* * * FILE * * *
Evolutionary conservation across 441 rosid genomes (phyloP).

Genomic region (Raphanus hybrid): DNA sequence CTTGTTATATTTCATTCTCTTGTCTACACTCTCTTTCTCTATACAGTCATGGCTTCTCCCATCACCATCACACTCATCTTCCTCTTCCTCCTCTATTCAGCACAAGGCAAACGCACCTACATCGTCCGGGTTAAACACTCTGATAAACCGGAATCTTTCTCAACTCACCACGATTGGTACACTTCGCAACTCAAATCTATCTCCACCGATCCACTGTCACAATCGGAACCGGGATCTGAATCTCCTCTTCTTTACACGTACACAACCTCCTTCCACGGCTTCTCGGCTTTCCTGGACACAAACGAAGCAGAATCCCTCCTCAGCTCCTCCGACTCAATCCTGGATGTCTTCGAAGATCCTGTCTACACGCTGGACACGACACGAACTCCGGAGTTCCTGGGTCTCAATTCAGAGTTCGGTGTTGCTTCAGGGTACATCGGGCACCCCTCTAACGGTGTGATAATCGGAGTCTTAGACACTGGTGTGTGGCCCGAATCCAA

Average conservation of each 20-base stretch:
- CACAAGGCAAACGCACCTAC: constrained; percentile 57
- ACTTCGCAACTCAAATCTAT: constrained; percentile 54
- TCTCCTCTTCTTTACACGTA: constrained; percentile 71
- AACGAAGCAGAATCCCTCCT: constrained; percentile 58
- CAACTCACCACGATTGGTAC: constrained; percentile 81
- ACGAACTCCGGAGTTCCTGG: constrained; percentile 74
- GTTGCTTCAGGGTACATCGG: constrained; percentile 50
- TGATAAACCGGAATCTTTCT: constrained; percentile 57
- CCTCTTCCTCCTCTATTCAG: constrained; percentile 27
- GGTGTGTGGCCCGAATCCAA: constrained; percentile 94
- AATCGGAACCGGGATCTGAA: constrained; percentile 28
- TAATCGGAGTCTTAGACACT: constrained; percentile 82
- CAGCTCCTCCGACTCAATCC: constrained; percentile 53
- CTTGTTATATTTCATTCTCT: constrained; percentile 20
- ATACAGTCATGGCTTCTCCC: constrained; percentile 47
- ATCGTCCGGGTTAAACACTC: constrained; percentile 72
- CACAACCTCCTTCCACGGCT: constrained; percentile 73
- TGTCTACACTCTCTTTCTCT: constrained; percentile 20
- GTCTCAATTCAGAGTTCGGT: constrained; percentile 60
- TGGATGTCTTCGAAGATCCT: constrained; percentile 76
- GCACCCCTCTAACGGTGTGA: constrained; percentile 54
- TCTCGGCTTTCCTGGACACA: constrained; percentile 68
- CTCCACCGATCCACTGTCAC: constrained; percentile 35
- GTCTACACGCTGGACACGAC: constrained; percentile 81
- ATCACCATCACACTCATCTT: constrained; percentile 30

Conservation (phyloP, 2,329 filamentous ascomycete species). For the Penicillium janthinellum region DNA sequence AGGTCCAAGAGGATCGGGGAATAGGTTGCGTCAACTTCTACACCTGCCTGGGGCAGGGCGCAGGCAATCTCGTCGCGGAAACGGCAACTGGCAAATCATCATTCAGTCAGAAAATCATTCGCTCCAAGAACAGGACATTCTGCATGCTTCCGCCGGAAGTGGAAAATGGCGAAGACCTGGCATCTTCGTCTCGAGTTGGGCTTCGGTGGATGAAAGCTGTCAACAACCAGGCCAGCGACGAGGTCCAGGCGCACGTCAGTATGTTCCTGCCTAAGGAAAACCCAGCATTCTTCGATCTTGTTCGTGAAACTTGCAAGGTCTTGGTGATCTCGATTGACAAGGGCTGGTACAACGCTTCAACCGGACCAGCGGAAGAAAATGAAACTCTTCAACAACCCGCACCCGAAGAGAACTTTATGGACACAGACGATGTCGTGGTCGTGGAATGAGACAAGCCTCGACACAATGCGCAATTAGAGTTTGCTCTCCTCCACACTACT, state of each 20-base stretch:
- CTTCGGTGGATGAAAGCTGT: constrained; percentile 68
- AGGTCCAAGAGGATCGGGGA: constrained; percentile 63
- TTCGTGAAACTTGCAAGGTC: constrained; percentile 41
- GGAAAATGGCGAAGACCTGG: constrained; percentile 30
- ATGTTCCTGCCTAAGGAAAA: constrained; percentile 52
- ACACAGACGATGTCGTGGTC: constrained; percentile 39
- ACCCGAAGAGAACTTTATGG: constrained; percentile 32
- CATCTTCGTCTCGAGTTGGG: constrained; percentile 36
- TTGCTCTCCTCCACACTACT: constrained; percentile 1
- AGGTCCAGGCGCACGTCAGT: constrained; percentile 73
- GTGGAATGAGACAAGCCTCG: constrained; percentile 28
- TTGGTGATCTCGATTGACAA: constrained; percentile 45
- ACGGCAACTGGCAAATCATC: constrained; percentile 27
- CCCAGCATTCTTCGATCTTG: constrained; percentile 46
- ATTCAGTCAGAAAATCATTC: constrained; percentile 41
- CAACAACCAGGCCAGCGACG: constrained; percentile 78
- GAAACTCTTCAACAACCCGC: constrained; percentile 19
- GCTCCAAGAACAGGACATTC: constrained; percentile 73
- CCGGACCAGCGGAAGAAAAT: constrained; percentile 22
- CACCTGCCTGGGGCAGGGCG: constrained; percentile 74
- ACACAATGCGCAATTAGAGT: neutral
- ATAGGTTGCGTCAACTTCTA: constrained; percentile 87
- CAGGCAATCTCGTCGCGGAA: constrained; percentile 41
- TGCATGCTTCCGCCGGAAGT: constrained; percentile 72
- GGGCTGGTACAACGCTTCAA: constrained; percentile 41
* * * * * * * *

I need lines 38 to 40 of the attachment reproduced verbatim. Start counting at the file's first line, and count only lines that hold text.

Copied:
- TTGCTCTCCTCCACACTACT: constrained; percentile 1
- AGGTCCAGGCGCACGTCAGT: constrained; percentile 73
- GTGGAATGAGACAAGCCTCG: constrained; percentile 28